Most days last season, Jeremy Bloom's practices as an Eagle were a lot like his practices as an Olympic skier.
Bloom was accustomed to being isolated while working on his craft.
But after spending his rookie season on injured reserve with a hamstring injury, Bloom is excited to be joining teammates in practice again.
The former Colorado wide receiver has been waiting since 2003 to play in a football game.
"That's what I'm most anxious for," said Bloom, who is 5-foot-9, 180 pounds. "You can only tell so much out here [at minicamp]. I'm kind of sick of talking about it. I want to do it and test myself out there."
After being drafted in the fifth round in 2006, Bloom pulled a hamstring muscle in training camp. He tried to rush back from the injury and played in one preseason game, during which he returned two kickoffs for 45 yards against the Baltimore Ravens.
Bloom suffered a setback that landed him on IR for the season. That meant being all alone in the Eagles' indoor facility - "the bubble" - listening to a recording of the playbook on headphones and acting out the plays on the turf.
Bloom said he tried to make the most of the experience - and the Eagles' state-of-the-art facilities - during that time.
"It was disappointing at first," he said. "I went through a 24-hour period where I was really upset I couldn't compete. After that, I realized what the opportunity was. They were allowing me to do everything with the team, study the game, have access to the systems here where we can watch any team, any defense, with just the click of a button.
"It was such a great opportunity to have that year, and I'm pleased with the progression."
With as many receivers as the Eagles have, Bloom's best bet is making it as a special-teams player. The 25-year-old is expected to be a return man, an area where he excelled in college.
In two seasons at Colorado, Bloom posted two punt returns and a kick return of 75 yards or longer. In 25 career games, he caught 24 passes for 458 yards and two touchdowns. He added 93 yards on 15 carries.
The Eagles have tried a variety of returners over the last few years, but none has panned out.
In March, the Eagles signed veteran return man Bethel Johnson, but Johnson missed the first off-season minicamp with a stress fracture in his leg.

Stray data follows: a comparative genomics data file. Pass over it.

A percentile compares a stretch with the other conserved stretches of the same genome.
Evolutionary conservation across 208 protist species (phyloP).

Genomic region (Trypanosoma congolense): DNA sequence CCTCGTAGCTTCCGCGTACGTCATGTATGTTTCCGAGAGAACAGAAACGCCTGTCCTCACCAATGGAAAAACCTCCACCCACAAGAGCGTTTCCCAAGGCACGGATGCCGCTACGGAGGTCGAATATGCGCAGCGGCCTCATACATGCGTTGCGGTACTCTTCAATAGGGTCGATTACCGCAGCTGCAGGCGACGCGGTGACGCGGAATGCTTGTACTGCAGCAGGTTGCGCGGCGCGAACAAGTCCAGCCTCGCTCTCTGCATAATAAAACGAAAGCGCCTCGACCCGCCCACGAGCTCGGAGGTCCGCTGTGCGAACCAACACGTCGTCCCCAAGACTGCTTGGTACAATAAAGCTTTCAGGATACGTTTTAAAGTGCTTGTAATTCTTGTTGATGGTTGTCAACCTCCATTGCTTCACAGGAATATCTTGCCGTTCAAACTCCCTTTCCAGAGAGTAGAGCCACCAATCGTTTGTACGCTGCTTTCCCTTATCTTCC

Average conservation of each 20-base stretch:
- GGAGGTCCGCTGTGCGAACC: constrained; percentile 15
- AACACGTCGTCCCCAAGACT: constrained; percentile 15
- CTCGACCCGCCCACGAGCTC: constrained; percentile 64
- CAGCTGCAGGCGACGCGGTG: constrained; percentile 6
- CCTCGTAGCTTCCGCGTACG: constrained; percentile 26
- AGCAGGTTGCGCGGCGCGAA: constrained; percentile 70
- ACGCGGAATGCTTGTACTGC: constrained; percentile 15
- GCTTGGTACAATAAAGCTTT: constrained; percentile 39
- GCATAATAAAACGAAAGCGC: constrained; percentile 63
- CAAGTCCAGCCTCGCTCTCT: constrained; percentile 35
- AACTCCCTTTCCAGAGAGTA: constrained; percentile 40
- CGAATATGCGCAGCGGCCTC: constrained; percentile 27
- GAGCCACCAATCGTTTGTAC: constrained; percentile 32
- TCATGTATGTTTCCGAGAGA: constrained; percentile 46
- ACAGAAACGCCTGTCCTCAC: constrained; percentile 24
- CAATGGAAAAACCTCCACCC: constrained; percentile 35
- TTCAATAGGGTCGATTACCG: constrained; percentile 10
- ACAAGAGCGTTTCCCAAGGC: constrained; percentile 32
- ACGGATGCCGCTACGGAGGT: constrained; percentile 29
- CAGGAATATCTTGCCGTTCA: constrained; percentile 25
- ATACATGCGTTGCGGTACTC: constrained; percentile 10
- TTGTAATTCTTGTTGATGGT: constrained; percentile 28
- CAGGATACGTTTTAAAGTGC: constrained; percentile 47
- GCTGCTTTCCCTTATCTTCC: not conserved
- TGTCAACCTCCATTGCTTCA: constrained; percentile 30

After playing college football - and being ruled ineligible by the NCAA because of his skiing endorsements - Bloom competed in the Winter Olympics in 2004.
He learned to ski as a small child and has been competing since he was 10, going on to become a two-time Olympian and three-time freestyle world champion.
Bloom became an in-demand celebrity, modeling for Tommy Hilfiger and hosting an MTV show.
Working in the bubble was quite a different experience.
"It's been a great year outside of the hectic media schedule of an Olympic year," he said. "I've been competing in something since I was 10 years old. It's been great to get away from that and maximize myself for training."
Right now, Bloom's Web site has only one thing missing from it. There are videos and photographs of him catching passes with Colorado, running back punts, soaring off moguls on his skis, even shots of him modeling.
There are no images of him making plays in an Eagles uniform. Wanting to change that, he sought advice from an NFL receiver he admires.
When the Carolina Panthers played at Lincoln Financial Field in December, Bloom made it a point to meet Steve Smith by way of an introduction from Eagles running back Reno Mahe.
"He's become a great mentor of mine," Bloom said.
Now Bloom is just waiting to get on the field for more than practice.
"It's been a long time," he said. "At the same time, it's flown by."
Two rookies sign on. The Eagles signed a pair of rookies to four-year contracts yesterday: tight end Brent Celek, a fifth-round draft pick out of Cincinnati, and cornerback Rashad Barksdale, a sixth-round pick out of Albany.
In his Bearcats career, Celek caught 91 passes for 1,135 yards and 14 touchdowns. Barksdale, a baseball player at Albany, played only one football season there after making the team as a walk-on.